Book Review: “Griftopia: Bubble Machines, Vampire Squids, and the Long Con that is Breaking America” by Matt Taibbi (Nov, 2010)
February 17, 2013

I realize I’m late getting to this book, but better late than never.

The subject matter of this book ranges from the depressing to the terrifying. Greed and corruption at the top levels of the financial and political powers of the world conspire to rob us blind and leave our country at the brink of disaster. And no one is doing anything about it. Luckily, you have guide Matt Taibbi to ferret out the wrongdoers and expose them to the light of day, all the while relentlessly illustrating how screwed you are in the deal.

Taibbi has a great gift for taking complex and mind-numbing subjects like housing markets, commodities trading, and credit default swaps and boiling them down to easy to understand, bite size chunks. And his biting humor helps you to be able to stomach the horrifying, rapacious greed and lack of ethics at the heart of the power structure.

There may be no hope, but information is power, and Taibbi brings you the information. Once armed, it’s up to you what to do with it.

Rating: 4/5

Recommendation: If you care about politics or finance at all, this is a must read.

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Book Review: God Is Not Great, Christopher Hitchens, 2007
December 21, 2011

Given the author’s unfortunate passing only days ago, the temptation to write a review overflowing with praise is one I shall have to resist. It is only fair that I confess that I also agree wholeheartedly with his core atheist beliefs, so that may generate bias as well, but there you are.

This book is not merely an argument for atheism, or against theism (or deism), it takes the case much further than that. As the subtitle makes clear (“How Religion Poisons Everything”) Hitchens intends to demonstrate that belief itself is dangerous. Religion, he contends, has done harm both to individuals and society itself wherever and whenever it is practiced.

That’s a bold claim, encompassing as it does all of (recorded) human history and the entire worldwide spectrum of faiths. Hitchens makes a surprisingly effective effort, taking you all over the globe through his eyes as a journalist, and through history via his extensive study of philosophical and religious texts.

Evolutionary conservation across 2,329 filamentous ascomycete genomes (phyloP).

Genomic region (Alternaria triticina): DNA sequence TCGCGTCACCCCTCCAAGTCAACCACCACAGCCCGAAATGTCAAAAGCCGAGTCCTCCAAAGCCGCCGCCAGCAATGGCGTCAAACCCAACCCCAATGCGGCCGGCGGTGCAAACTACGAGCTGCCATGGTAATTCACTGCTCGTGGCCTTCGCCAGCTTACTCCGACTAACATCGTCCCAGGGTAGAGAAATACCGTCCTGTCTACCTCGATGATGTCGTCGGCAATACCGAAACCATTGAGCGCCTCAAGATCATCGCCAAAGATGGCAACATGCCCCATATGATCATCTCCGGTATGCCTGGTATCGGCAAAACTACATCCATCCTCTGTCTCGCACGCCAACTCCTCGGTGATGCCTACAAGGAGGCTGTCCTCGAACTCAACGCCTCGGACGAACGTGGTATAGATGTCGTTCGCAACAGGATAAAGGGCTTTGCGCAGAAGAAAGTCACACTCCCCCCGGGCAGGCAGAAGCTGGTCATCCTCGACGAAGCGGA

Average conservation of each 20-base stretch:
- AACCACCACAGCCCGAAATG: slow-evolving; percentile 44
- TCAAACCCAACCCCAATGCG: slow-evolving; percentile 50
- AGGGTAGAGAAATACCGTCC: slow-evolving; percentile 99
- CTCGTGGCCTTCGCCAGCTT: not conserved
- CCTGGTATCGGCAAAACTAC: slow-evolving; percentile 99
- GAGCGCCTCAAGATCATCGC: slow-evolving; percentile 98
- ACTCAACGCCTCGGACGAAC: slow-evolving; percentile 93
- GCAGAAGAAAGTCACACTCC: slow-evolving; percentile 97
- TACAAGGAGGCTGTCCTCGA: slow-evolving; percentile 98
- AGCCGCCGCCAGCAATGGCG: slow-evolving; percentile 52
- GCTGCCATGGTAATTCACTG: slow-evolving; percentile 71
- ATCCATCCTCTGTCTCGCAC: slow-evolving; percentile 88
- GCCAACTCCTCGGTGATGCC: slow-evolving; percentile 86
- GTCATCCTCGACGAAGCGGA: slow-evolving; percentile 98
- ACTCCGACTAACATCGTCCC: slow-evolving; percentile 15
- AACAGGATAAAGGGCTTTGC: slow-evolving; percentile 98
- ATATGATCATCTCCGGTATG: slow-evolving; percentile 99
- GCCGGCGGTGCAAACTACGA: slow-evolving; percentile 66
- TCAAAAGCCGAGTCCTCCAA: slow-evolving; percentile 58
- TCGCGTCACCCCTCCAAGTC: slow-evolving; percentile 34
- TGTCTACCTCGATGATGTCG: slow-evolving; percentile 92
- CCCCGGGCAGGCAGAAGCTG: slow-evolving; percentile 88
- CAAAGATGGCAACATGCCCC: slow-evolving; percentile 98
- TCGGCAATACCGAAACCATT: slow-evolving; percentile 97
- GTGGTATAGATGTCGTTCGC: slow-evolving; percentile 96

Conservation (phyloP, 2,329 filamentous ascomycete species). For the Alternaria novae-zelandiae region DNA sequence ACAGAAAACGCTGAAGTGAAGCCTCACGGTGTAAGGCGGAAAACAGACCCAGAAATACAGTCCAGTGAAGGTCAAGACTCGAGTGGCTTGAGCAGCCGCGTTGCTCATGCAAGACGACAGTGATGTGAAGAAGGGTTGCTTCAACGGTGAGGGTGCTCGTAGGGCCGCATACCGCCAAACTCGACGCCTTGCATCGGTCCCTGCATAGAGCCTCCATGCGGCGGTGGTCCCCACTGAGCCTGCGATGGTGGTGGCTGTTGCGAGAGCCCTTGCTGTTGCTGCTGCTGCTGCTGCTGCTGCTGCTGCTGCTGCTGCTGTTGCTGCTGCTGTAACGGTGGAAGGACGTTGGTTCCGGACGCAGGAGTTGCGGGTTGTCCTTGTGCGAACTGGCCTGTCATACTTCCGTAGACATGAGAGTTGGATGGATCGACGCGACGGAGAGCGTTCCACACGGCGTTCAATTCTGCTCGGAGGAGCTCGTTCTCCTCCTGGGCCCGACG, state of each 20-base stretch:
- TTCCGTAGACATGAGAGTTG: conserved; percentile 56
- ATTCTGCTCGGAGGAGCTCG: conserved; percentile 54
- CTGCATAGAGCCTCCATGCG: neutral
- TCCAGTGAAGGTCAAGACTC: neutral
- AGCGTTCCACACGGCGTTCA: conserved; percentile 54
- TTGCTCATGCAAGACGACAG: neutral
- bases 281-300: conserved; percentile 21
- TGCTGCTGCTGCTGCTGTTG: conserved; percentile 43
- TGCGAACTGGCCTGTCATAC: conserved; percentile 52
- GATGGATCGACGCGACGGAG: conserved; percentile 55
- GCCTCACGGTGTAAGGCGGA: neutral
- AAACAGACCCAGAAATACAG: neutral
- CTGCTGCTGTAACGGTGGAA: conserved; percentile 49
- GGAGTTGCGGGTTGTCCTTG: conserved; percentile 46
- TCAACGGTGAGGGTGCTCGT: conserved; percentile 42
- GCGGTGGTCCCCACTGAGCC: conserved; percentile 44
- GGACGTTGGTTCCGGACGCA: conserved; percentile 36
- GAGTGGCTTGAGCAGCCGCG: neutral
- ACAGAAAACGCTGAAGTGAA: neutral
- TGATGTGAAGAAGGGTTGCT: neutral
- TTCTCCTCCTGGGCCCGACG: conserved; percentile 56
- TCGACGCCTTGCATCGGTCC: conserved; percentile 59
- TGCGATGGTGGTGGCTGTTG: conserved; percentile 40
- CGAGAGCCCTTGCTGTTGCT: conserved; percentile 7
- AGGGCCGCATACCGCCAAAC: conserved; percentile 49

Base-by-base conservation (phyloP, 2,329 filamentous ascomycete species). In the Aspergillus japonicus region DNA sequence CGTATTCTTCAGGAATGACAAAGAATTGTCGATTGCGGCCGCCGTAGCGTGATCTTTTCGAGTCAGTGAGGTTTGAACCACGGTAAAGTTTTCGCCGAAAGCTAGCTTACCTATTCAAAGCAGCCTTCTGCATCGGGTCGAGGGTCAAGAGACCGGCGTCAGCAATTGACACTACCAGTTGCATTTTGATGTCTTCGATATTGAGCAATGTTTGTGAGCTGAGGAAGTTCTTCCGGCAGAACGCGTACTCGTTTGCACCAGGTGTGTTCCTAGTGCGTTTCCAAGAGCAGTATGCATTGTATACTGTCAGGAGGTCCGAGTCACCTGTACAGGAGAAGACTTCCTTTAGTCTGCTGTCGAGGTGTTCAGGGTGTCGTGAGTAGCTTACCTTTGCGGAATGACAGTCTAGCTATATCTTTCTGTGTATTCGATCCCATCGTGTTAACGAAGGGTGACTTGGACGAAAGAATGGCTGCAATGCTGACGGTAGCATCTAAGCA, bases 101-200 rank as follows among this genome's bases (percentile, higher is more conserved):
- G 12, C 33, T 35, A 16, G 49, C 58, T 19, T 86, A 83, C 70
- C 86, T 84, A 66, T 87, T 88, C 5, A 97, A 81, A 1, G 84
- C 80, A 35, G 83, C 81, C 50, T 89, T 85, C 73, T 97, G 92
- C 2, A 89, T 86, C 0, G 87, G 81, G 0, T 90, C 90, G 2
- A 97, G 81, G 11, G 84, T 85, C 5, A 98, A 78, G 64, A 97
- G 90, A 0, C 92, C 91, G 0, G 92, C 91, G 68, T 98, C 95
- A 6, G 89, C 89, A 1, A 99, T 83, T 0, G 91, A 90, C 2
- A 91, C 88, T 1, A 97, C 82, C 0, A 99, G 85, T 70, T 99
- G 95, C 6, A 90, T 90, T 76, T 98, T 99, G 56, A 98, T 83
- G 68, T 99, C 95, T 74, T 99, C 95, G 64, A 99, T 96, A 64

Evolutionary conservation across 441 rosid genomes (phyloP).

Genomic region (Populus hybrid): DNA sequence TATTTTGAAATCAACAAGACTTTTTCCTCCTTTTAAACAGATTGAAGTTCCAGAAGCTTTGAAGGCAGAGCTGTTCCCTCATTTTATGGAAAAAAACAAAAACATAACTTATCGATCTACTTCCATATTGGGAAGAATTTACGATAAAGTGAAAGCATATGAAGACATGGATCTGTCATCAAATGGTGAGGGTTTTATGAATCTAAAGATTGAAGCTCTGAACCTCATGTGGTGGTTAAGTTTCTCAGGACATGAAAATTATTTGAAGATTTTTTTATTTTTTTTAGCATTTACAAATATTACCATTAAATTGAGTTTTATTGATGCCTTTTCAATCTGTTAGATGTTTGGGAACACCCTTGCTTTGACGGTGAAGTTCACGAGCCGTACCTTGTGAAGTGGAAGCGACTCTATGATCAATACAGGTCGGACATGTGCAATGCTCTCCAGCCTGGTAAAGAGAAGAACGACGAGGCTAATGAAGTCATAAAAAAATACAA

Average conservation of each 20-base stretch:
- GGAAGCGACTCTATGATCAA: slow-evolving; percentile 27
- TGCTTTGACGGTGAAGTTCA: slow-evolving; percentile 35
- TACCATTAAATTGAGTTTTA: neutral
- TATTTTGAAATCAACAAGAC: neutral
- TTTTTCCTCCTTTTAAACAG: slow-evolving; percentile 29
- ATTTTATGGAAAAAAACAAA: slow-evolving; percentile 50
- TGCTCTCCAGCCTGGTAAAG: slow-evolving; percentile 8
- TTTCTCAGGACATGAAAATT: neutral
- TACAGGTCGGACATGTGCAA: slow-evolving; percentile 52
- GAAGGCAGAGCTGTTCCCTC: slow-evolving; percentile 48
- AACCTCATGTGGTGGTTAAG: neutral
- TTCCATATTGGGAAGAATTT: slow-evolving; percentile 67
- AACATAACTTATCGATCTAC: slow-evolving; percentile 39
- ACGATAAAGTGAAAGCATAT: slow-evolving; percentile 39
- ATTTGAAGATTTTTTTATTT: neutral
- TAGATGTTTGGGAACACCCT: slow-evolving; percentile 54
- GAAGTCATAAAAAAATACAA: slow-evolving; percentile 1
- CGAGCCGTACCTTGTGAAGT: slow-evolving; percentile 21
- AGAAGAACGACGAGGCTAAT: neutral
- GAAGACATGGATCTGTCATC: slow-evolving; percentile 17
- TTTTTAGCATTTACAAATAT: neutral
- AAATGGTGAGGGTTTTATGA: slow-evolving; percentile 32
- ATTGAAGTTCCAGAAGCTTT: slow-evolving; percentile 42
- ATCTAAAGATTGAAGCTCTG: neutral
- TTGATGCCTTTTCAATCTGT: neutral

As for readability, the book varies. The book is at its strongest when Hitchens relates his own experiences. It is filled with riveting anecdotes from war-torn regions and harrowing times. However, when discussing ancient tomes or turning to classical knowledge from antiquity, Hitchens can be somewhat didactic, and I found these passages harder to wade through.

Overall, though Hitchens makes strong points, I think he fails to make his overall case, that it is religion itself that is at fault for every one of the woes he brings up, and not simple human greed or ambition. His erudition and intelligence are everywhere on display, though, and it is a pleasure to see the world through his keen eyes.

Hitchens’ brilliant mind is now sadly lost to us, and though neither he nor his work were perfect, I highly recommend giving it a read to expose yourself to his passion and searching intellect.

Book Review: “The Moral Landscape” by Sam Harris
August 15, 2011

Sam Harris is one of the so-called “New Atheists”, and is a great proponent of reason and the scientific method. He also has a doctorate in neuroscience, so his specialty is the activity of the brain.

In “Landscape”, Harris proposes nothing less than a ‘science of morality’, and while that may at first strike you as contradictory, the book is Harris’ series of arguments to win you over to the idea.

Harris has a plain-speaking and punchy prose style that keeps the arguments lively and helps laymen keep up with the science. He also makes compelling cases for some of his key points: that there exists a link between morality and human happiness, that we can determine through science what actions result in said happiness, and can therefore chart a course of actions. VoilĂ ! Science as moral compass. Whoda thunk it?

Harris sometimes resorts to fallacious arguments which weaken his position if you know what you are looking for, such as the straw man. At times when he cannot successfully argue he belittles his detractors and their cases, referring to them as “howlers” or laughable. This did turn me off somewhat. His easy style and obvious passion for science and reason make up for it, though.

I did not agree with every point put forward in this book (I still think moral relativism is the strongest scientific thought on this subject) but I enjoyed it and it definitely made me think. If you, like me, think society has largely abandoned reason, pick it up and spread the word. The world could use a dose of Sam Harris.